It was popularly used by the British army in the First World War at Gallipoli, the Egyptian and Mesopotamian campaigns where the British would abuse their Turkish adversaries by shouting the vulgar, “siktir git!”; (f*ck you) the soldiery (mistakenly) believing that “git” was part of the offensive expression meaning “ ...
Get. (brit., slang) A person regarded as contemptible, coarse, foolish, etc. (UK, slang, pejorative) A contemptible person. (UK, slang, pejorative) A silly, incompetent, stupid, annoying, or childish person.
The name "git" was given by Linus Torvalds when he wrote the very first version. He described the tool as "the stupid content tracker" and the name as (depending on your mood): - random three-letter combination that is pronounceable, and not actually used by any common UNIX command.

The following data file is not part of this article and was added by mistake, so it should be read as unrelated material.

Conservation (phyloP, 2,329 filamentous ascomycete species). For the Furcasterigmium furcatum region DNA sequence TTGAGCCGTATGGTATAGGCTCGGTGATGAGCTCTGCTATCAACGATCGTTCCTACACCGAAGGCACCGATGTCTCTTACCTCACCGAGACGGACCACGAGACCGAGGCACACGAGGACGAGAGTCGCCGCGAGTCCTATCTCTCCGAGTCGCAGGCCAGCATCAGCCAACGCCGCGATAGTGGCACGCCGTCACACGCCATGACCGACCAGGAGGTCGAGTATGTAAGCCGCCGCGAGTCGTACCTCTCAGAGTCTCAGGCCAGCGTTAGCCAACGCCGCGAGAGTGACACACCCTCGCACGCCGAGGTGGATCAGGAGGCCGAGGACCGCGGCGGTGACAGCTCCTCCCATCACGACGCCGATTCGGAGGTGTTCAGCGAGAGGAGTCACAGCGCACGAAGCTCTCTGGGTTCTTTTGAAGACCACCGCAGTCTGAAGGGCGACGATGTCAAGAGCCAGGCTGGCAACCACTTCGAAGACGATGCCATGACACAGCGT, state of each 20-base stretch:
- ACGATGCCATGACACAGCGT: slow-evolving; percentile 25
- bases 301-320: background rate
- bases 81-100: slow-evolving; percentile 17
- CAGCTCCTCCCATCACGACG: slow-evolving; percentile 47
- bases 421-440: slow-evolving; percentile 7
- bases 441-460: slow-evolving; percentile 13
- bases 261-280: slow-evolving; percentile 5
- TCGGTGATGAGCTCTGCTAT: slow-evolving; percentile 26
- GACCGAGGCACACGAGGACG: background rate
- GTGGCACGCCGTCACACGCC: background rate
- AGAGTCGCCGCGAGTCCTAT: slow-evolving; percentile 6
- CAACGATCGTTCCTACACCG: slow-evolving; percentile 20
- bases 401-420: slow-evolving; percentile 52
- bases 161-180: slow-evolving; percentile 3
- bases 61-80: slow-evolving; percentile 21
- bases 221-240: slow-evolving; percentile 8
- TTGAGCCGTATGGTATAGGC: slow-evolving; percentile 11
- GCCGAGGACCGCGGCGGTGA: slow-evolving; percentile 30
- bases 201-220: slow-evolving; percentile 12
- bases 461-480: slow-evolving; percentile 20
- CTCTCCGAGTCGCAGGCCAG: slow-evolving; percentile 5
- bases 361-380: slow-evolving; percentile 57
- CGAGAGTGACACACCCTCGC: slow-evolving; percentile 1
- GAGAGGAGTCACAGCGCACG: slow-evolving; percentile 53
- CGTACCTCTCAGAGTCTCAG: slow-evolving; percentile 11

According to Oxford Dictionaries, we started using “prat” to mean idiot in 1960, but before that, it was a 16th century word for buttocks. So when you call someone a prat, you're also calling them an arse. This is another delightful description of someone who's painfully stupid.
Yeet is a slang word that functions broadly with the meaning “to throw,” but is especially used to emphasize forcefulness and a lack of concern for the thing being thrown. (You don't yeet something if you're worried that it might break.)
In British slang, bloody means something like “very.” That's bloody brilliant! Things that are literally bloody have blood on them or are made of blood. Figuratively bloody things, on the other hand, only imply blood — a bloody coup, for example, is a government overthrow that involves some amount of violence.